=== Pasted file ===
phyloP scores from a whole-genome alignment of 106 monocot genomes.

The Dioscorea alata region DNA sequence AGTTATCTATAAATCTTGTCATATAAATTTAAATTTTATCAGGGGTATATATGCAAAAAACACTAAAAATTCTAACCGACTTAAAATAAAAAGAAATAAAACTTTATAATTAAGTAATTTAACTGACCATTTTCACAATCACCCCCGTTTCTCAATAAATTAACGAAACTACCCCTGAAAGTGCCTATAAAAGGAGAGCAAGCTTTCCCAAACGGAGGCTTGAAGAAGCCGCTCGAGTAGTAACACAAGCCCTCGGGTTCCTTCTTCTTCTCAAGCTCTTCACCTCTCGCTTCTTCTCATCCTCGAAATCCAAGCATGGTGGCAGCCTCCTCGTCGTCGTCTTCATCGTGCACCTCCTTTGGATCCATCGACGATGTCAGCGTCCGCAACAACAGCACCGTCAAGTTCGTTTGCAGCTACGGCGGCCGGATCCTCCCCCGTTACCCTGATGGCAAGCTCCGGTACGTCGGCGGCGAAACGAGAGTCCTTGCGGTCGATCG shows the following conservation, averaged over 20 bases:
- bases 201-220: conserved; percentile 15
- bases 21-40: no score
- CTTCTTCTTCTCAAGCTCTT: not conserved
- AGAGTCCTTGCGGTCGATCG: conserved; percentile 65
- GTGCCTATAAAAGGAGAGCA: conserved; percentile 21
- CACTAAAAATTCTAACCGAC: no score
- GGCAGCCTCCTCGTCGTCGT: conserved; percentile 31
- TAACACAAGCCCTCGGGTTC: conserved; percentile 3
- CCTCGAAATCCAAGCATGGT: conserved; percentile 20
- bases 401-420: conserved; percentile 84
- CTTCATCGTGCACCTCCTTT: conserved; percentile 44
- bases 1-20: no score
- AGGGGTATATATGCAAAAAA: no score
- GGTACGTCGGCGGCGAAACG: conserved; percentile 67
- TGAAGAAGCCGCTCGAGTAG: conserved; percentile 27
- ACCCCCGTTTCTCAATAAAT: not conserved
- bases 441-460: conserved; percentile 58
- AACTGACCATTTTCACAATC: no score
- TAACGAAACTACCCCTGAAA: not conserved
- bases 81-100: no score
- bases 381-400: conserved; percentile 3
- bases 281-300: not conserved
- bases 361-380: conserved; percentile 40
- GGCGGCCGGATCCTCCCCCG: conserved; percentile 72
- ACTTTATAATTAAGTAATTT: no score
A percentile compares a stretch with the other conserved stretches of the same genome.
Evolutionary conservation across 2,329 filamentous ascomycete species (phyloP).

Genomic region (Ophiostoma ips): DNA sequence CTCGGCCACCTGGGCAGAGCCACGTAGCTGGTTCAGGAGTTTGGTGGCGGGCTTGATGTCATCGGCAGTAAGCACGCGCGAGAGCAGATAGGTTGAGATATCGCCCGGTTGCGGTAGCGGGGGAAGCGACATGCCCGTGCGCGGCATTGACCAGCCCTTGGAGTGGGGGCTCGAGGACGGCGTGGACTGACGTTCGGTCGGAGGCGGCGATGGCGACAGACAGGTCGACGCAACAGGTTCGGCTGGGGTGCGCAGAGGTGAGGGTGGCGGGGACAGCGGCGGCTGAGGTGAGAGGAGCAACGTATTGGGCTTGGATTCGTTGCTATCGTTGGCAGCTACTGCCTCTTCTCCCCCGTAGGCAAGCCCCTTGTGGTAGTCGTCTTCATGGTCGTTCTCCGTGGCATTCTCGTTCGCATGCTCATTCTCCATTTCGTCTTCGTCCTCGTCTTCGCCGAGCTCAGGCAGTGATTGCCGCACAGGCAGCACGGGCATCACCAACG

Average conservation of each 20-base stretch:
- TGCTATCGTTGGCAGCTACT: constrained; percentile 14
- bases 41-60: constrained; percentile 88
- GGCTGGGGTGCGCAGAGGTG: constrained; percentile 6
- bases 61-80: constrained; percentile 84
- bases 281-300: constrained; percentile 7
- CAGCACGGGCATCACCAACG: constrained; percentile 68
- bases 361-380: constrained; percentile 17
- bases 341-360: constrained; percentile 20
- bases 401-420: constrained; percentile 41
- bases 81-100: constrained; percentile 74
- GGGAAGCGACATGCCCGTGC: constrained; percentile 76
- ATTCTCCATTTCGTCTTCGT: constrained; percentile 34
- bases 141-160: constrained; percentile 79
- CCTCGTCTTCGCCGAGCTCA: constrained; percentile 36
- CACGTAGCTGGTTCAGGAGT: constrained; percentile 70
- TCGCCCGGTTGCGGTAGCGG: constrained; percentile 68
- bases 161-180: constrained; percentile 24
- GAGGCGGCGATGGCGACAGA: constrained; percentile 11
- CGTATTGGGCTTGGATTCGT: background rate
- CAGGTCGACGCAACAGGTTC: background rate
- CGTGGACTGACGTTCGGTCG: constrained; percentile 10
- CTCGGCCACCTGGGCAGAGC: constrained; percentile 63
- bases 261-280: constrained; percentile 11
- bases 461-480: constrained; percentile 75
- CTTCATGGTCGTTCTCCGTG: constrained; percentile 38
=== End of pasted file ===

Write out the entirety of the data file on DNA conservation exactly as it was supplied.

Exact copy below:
phyloP scores from a whole-genome alignment of 106 monocot genomes.

The Dioscorea alata region DNA sequence AGTTATCTATAAATCTTGTCATATAAATTTAAATTTTATCAGGGGTATATATGCAAAAAACACTAAAAATTCTAACCGACTTAAAATAAAAAGAAATAAAACTTTATAATTAAGTAATTTAACTGACCATTTTCACAATCACCCCCGTTTCTCAATAAATTAACGAAACTACCCCTGAAAGTGCCTATAAAAGGAGAGCAAGCTTTCCCAAACGGAGGCTTGAAGAAGCCGCTCGAGTAGTAACACAAGCCCTCGGGTTCCTTCTTCTTCTCAAGCTCTTCACCTCTCGCTTCTTCTCATCCTCGAAATCCAAGCATGGTGGCAGCCTCCTCGTCGTCGTCTTCATCGTGCACCTCCTTTGGATCCATCGACGATGTCAGCGTCCGCAACAACAGCACCGTCAAGTTCGTTTGCAGCTACGGCGGCCGGATCCTCCCCCGTTACCCTGATGGCAAGCTCCGGTACGTCGGCGGCGAAACGAGAGTCCTTGCGGTCGATCG shows the following conservation, averaged over 20 bases:
- bases 201-220: conserved; percentile 15
- bases 21-40: no score
- CTTCTTCTTCTCAAGCTCTT: not conserved
- AGAGTCCTTGCGGTCGATCG: conserved; percentile 65
- GTGCCTATAAAAGGAGAGCA: conserved; percentile 21
- CACTAAAAATTCTAACCGAC: no score
- GGCAGCCTCCTCGTCGTCGT: conserved; percentile 31
- TAACACAAGCCCTCGGGTTC: conserved; percentile 3
- CCTCGAAATCCAAGCATGGT: conserved; percentile 20
- bases 401-420: conserved; percentile 84
- CTTCATCGTGCACCTCCTTT: conserved; percentile 44
- bases 1-20: no score
- AGGGGTATATATGCAAAAAA: no score
- GGTACGTCGGCGGCGAAACG: conserved; percentile 67
- TGAAGAAGCCGCTCGAGTAG: conserved; percentile 27
- ACCCCCGTTTCTCAATAAAT: not conserved
- bases 441-460: conserved; percentile 58
- AACTGACCATTTTCACAATC: no score
- TAACGAAACTACCCCTGAAA: not conserved
- bases 81-100: no score
- bases 381-400: conserved; percentile 3
- bases 281-300: not conserved
- bases 361-380: conserved; percentile 40
- GGCGGCCGGATCCTCCCCCG: conserved; percentile 72
- ACTTTATAATTAAGTAATTT: no score
A percentile compares a stretch with the other conserved stretches of the same genome.
Evolutionary conservation across 2,329 filamentous ascomycete species (phyloP).

Genomic region (Ophiostoma ips): DNA sequence CTCGGCCACCTGGGCAGAGCCACGTAGCTGGTTCAGGAGTTTGGTGGCGGGCTTGATGTCATCGGCAGTAAGCACGCGCGAGAGCAGATAGGTTGAGATATCGCCCGGTTGCGGTAGCGGGGGAAGCGACATGCCCGTGCGCGGCATTGACCAGCCCTTGGAGTGGGGGCTCGAGGACGGCGTGGACTGACGTTCGGTCGGAGGCGGCGATGGCGACAGACAGGTCGACGCAACAGGTTCGGCTGGGGTGCGCAGAGGTGAGGGTGGCGGGGACAGCGGCGGCTGAGGTGAGAGGAGCAACGTATTGGGCTTGGATTCGTTGCTATCGTTGGCAGCTACTGCCTCTTCTCCCCCGTAGGCAAGCCCCTTGTGGTAGTCGTCTTCATGGTCGTTCTCCGTGGCATTCTCGTTCGCATGCTCATTCTCCATTTCGTCTTCGTCCTCGTCTTCGCCGAGCTCAGGCAGTGATTGCCGCACAGGCAGCACGGGCATCACCAACG

Average conservation of each 20-base stretch:
- TGCTATCGTTGGCAGCTACT: constrained; percentile 14
- bases 41-60: constrained; percentile 88
- GGCTGGGGTGCGCAGAGGTG: constrained; percentile 6
- bases 61-80: constrained; percentile 84
- bases 281-300: constrained; percentile 7
- CAGCACGGGCATCACCAACG: constrained; percentile 68
- bases 361-380: constrained; percentile 17
- bases 341-360: constrained; percentile 20
- bases 401-420: constrained; percentile 41
- bases 81-100: constrained; percentile 74
- GGGAAGCGACATGCCCGTGC: constrained; percentile 76
- ATTCTCCATTTCGTCTTCGT: constrained; percentile 34
- bases 141-160: constrained; percentile 79
- CCTCGTCTTCGCCGAGCTCA: constrained; percentile 36
- CACGTAGCTGGTTCAGGAGT: constrained; percentile 70
- TCGCCCGGTTGCGGTAGCGG: constrained; percentile 68
- bases 161-180: constrained; percentile 24
- GAGGCGGCGATGGCGACAGA: constrained; percentile 11
- CGTATTGGGCTTGGATTCGT: background rate
- CAGGTCGACGCAACAGGTTC: background rate
- CGTGGACTGACGTTCGGTCG: constrained; percentile 10
- CTCGGCCACCTGGGCAGAGC: constrained; percentile 63
- bases 261-280: constrained; percentile 11
- bases 461-480: constrained; percentile 75
- CTTCATGGTCGTTCTCCGTG: constrained; percentile 38